Language evolves over time, with new words emerging and the meanings of existing ones undergoing alterations. Neologisms can be invented, old words that have fallen out of use can be resurrected, existing words can be imbued with new connotations, and loan-words can be employed to denote new items. And so it is with the ever-progressing realms of computer and information technology, which have brought with them their own terminology.
The term “computer” denotes “a programmable digital electronic device that performs mathematical or logical operations”. Its origin can be traced back to the Latin word computare, which means “to calculate, count, sum up or think together”. The English language has incorporated the word “compute”, in the sense of “to calculate”, into its lexicon for centuries. The earliest documented use of the term “computer” goes as far back as 1613, when English poet Richard Brathwaite published Yong Mans Gleanings, using “computer” to refer to an individual engaged in professional calculations. This usage endured until the mid-20th century when British mechanical engineer Charles Babbage conceived the idea of a programmable computing device.
Similar to many newly-coined words that gain wide recognition, is the term “digerati” — denoting “people highly skilled in the processing and manipulation of digital information; scholarly techno-nerds” — made its initial debut without any detailed explanation, in the business section of the New York Times. The word itself possesses components that link it to both the realm of computers and that of elite expertise. The initial syllable of “digerati” aligns with the first syllable of “digital”, a versatile term used to describe computer technology, while its concluding portion is a play on “literati”, a dignified Latin term adopted in English since 1621 to signify “scholars” or “individuals with a deep proficiency in literature”.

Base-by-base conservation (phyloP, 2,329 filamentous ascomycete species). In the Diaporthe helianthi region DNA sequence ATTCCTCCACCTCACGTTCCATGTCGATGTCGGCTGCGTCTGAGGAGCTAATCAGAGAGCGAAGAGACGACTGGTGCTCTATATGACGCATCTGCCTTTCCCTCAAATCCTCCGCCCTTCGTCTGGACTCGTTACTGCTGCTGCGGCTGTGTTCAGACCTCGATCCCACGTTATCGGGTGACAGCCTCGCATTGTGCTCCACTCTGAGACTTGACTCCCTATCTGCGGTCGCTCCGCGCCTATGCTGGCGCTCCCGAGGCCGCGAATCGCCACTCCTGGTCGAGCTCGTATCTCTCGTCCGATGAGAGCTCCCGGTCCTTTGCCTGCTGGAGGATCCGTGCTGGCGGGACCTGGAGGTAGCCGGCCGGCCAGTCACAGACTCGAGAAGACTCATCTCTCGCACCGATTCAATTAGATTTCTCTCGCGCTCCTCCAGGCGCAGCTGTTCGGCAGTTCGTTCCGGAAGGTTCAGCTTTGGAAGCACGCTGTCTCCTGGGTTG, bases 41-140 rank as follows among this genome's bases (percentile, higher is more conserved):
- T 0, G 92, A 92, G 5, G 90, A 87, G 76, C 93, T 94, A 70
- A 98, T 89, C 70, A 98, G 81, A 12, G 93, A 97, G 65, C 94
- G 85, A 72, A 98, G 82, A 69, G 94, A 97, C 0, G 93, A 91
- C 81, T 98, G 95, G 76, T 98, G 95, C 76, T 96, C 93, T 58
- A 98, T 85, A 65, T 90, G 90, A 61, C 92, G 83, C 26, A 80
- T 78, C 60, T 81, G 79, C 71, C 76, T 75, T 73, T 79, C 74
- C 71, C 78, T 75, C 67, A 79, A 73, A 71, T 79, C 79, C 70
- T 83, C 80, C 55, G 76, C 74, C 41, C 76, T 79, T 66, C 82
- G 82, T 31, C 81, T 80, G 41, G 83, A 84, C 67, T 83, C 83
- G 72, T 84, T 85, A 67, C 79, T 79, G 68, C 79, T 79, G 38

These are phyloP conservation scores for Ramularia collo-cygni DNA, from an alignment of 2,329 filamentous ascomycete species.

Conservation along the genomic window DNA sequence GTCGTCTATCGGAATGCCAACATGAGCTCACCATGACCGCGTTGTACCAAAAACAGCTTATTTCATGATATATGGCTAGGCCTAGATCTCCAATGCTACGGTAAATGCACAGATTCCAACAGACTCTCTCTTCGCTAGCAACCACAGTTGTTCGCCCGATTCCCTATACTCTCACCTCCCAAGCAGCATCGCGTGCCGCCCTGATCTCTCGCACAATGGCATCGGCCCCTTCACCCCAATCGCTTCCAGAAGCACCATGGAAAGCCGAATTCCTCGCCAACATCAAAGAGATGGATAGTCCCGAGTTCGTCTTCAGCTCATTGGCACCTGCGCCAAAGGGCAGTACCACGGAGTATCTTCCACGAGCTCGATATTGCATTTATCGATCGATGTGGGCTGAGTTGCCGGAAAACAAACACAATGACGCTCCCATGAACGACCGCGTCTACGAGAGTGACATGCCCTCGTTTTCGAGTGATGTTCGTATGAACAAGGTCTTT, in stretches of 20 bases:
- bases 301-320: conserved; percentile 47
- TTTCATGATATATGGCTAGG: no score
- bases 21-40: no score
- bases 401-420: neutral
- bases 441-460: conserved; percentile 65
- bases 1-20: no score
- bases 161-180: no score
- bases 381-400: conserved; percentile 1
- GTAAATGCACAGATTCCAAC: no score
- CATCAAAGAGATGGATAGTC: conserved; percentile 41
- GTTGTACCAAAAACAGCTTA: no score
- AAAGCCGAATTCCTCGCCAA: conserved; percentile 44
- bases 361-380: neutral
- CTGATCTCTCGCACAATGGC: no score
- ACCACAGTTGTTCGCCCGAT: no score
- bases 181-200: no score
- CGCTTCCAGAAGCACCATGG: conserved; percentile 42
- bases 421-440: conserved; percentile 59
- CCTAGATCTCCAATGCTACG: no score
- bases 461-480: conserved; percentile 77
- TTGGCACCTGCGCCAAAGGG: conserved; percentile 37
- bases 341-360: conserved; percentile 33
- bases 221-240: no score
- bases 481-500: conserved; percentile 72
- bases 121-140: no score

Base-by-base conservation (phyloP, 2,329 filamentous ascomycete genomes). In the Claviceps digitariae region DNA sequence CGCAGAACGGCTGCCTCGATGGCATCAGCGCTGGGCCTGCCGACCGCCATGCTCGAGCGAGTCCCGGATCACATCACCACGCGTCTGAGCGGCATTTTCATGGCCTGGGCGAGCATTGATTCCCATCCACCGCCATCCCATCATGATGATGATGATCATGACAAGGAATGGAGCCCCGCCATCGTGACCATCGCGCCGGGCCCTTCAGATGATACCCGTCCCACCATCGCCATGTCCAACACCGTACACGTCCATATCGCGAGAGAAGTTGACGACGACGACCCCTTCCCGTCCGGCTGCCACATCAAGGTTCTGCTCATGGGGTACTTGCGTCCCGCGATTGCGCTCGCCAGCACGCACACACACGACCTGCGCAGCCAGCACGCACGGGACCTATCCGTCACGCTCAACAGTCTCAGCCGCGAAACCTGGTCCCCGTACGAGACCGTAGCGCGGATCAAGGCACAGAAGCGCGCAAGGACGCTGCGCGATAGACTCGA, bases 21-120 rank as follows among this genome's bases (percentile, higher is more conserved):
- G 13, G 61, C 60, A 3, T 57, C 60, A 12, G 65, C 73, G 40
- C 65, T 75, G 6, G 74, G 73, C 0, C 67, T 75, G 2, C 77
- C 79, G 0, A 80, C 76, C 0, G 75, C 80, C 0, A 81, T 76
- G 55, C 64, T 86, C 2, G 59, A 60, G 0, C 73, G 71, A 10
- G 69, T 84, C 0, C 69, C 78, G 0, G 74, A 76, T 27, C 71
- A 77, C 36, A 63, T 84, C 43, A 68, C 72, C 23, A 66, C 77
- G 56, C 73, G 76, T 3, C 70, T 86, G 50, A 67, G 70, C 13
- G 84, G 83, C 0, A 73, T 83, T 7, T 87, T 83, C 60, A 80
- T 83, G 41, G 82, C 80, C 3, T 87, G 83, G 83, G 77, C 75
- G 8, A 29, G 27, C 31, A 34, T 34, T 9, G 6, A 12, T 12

A computer web “browser” assists us in exploring information across a network. In the era before the Internet, we used to peruse libraries and physical stores to find information or specific items. Alternatively, we'd visit such places simply to pass the time while contemplating our desires, much like our current activity of Internet surfing. Centuries ago, people engaged in the act of browsing amidst the open countryside and woodlands, seeking out shoots, leaves, and twigs to provide sustenance for animals during the winter season. The term “browser” is derived from the verb “browse”, which itself originated from the Anglo-French term brouts, signifying “sprouts”.
Originally, the term “browse” referred only to foraging until the 19th century. Soon enough, though, the verb “browse” started being used in contexts involving different forms of wandering and searching, such as the exploration of a library or bookstore in search of intellectual nourishment. The act of “browsing” then became a common occurrence in the marketplace, where individuals casually explore items without a serious intention to make purchases. This shift in meaning likely played a role in using “browse” to describe the action of viewing information on a computer, leading to the naming of the tool that facilitates this activity as the “browser”.
The unassuming computer “mouse” began its journey from 1970. It consisted of a wooden shell housing two metal wheels and was created through collaboration between two computer engineers, Douglas Engelbart and Bill English. Engelbart thought it resembled a mouse, particularly due to the cord coming out from its back. However, the design was soon altered to have the cord emerge from the front, for user convenience. An alternative theory suggests that, since in those days the on-screen cursor was referred to as a “CAT”, the mouse was so named since it was chasing the “cat” around the screen.
A computer “file” is “a compilation of data treated as a single unit”. The term can be traced back to the era of handwritten documents, where it signified “an assemblage of papers arranged on a file”. The expression “on a file” denoted the use of a wire or cord for stringing together documents for safekeeping — an age-old practice dating back to the early 16th century. The word “file” was adopted from the French word fil, which translates to “thread”, and this French term, in turn, derived from the Latin word filum, conveying the same meaning. Fortunately, modern computer files don’t have threads or strings attached — except metaphorically!
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